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Sun shines as school returns


WHILE the sun was shining and temperatures were well over 20 degrees, the children of Ennis National School were in their classrooms on Wednesday, their summer holidays over once again.
Under normal circumstances very few people, either teachers or pupils, would look forward to going back to school, but with so little time having been spent in the classroom since Covid jolted everyone out of their old routines, the late August/early September blues might be a little softer this year.
Ennis National School principal Brian Troy said that while much work had to be done to get his school ready, it wasn’t nearly as severe as when reopening in 2020. “There was a lot of preparation, but it wasn’t as intense as last year with all the changes in relation to Covid-19. All of those changes are remaining in place, we’re advised by the Department to keep those going and we have all the normal stuff, there’s the maintenance of the school, cleaning up outside, getting the road cleaned by the Council, which we’re very grateful for.”
Of course going back to school after a long break is a change, but he says everyone adjusts very quickly. “After a few days it’ll be like we never left.”
While it seems like a lifetime ago, social distancing, mask wearing and constant sanitising were all unheard of in March 2019, and getting schools ready to reopen for the first time after Covid hit was an absolutely huge challenge for everyone with the responsibility for doing so.
The hard work around that is long done now, but Brian said that schools still have to be very mindful of the new realities. “It’s kind of keeping everything going, last year you had to separate kids in the yard, there were certain seating arrangements for the staff room, we had to get the PPE ordered and back in. There was co-operation from the parents, a big document was put together and that has to be updated in relation to collections and drop offs and all that. A lot of thought went into that last year and it had to be rejigged a bit this year as well.”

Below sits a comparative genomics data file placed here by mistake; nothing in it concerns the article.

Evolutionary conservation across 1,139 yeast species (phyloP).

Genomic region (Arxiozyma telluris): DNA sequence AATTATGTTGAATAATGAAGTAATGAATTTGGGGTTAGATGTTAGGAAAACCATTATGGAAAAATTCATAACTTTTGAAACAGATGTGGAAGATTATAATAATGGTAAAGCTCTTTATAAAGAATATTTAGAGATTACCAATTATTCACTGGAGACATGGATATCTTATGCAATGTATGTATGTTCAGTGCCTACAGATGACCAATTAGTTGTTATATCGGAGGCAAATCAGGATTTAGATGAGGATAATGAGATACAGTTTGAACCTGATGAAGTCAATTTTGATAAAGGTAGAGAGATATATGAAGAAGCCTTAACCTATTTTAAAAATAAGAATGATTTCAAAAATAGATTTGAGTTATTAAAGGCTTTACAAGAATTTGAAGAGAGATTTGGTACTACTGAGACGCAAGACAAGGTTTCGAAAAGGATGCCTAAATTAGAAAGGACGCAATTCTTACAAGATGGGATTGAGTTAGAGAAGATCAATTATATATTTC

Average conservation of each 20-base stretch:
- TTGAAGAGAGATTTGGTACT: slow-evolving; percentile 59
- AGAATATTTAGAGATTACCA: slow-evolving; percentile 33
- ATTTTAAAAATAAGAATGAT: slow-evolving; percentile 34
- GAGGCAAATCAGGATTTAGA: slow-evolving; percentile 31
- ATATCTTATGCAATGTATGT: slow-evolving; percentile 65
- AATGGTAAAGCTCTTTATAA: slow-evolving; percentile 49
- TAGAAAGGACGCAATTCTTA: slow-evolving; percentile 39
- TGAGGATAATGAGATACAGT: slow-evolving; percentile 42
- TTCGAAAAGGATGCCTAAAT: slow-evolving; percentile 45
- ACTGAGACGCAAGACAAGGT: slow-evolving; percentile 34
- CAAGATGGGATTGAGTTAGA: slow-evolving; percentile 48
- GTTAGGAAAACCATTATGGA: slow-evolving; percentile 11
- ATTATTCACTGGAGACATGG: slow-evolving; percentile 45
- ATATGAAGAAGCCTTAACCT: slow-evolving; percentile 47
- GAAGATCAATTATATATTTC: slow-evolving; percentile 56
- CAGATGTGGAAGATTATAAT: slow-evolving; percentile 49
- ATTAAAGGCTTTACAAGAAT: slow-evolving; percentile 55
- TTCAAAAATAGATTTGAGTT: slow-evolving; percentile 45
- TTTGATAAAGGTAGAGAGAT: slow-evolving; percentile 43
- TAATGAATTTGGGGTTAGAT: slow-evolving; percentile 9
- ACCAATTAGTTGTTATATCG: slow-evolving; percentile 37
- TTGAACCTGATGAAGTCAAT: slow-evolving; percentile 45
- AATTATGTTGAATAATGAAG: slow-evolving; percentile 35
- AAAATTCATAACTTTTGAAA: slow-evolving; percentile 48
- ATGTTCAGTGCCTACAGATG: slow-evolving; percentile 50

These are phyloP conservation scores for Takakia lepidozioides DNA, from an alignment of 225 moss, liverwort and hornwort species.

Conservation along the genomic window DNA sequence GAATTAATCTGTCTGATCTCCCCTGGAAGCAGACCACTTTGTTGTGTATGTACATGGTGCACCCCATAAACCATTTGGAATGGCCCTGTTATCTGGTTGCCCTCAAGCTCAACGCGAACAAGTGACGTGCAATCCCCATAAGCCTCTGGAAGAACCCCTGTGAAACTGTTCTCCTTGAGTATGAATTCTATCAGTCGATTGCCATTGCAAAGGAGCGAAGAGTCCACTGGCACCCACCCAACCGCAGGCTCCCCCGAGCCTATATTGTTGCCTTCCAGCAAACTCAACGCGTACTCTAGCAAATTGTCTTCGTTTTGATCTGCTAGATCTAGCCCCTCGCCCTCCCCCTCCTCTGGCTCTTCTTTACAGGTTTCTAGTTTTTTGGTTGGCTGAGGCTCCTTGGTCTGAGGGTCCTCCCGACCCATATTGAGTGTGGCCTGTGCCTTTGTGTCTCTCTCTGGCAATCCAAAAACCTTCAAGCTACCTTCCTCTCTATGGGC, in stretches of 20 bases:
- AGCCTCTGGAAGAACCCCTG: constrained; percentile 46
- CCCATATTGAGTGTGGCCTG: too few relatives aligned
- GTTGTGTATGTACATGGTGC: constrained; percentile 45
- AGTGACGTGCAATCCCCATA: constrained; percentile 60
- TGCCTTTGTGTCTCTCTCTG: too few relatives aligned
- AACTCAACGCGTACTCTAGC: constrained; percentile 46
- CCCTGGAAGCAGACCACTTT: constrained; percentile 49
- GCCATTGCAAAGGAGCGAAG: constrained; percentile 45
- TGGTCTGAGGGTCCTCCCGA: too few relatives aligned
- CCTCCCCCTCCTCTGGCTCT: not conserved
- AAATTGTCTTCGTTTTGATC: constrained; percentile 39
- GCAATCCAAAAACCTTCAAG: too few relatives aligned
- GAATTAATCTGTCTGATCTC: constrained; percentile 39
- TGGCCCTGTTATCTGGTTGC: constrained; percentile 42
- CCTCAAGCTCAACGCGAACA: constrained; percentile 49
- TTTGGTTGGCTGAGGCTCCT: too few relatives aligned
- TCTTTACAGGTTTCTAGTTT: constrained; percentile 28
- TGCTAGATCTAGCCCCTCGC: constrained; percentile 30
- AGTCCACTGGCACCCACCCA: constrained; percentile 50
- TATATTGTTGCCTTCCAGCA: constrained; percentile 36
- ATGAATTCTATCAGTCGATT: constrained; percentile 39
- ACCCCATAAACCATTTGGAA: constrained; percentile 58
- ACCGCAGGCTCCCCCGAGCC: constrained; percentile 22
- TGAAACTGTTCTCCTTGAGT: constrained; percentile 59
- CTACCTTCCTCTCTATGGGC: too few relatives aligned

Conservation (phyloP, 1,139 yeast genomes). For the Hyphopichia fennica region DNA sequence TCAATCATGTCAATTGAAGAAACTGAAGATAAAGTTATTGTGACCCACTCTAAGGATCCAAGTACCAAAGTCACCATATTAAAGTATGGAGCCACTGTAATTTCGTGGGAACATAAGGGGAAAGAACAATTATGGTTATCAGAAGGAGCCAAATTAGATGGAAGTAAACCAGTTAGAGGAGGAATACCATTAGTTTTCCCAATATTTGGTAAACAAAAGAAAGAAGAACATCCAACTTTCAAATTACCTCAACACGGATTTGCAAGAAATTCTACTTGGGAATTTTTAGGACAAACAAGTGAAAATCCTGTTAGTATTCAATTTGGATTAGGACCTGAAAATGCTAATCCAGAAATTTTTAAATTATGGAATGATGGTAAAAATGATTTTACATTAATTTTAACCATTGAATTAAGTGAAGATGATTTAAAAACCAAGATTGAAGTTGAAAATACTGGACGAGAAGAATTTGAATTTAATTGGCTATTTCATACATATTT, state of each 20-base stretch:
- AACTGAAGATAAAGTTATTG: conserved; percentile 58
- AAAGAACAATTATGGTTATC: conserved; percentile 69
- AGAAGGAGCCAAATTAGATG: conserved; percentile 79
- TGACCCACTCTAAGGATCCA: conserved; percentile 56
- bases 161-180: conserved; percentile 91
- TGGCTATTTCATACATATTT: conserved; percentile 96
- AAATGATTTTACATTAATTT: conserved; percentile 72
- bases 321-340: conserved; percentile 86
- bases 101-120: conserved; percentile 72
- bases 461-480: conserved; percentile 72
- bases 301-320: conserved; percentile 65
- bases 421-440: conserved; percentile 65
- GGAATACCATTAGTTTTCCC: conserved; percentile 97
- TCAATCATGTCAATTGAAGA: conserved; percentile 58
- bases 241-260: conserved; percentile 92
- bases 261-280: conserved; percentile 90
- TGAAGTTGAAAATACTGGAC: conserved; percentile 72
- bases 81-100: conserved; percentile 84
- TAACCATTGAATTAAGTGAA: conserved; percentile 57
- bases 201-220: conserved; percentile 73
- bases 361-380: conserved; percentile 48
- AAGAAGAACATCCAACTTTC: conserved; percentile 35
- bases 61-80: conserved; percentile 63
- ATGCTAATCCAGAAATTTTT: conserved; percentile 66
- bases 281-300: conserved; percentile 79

The 2019/20 and 2020/21 school years were pockmarked by long closures brought about by Covid, with pupils, teachers and frustrated parents all having remote learning foisted upon them.
As 2021/22 begins most people are vaccinated and it is expected that the country will get through the year without further forced closures.
“I don’t think anyone wants another lock down for schools; parents, teachers or even students. It has been a tough two years on everyone in that regard, so you’d be hoping.
“Numbers are high, but you’d be hoping that the Government would see the benefit of keeping the schools open for everyone’s sake and we can continue on.
“I feel here that the school is very safe once the students are inside.
“Last year the parents were excellent in their co-operation and so were the wider community when it came to following guidelines that were in place. I’m presuming that we’ll get the same co-operation again this year to try and keep Covid out as much as we can,” says Brian.
There is no doubt that it has been a hard time for schools, but he said that there has been a very good level of co-operation.
“It has been difficult, but it has been difficult for everybody, not just for schools, it’s every aspect of life. As principals around Ennis we’ve all supported each other, we’ve passed on ideas, we’ve passed on advice, everyone has been helping each other out.
“We’ve been well supported by the Department as well in relation to funding, getting ready for last year and this year as well. We’re in a good place going forward.”

About Owen Ryan

Owen Ryan has been a journalist with the Clare Champion since 2007, having previously worked for a number of other regional titles in Limerick, Galway and Cork.

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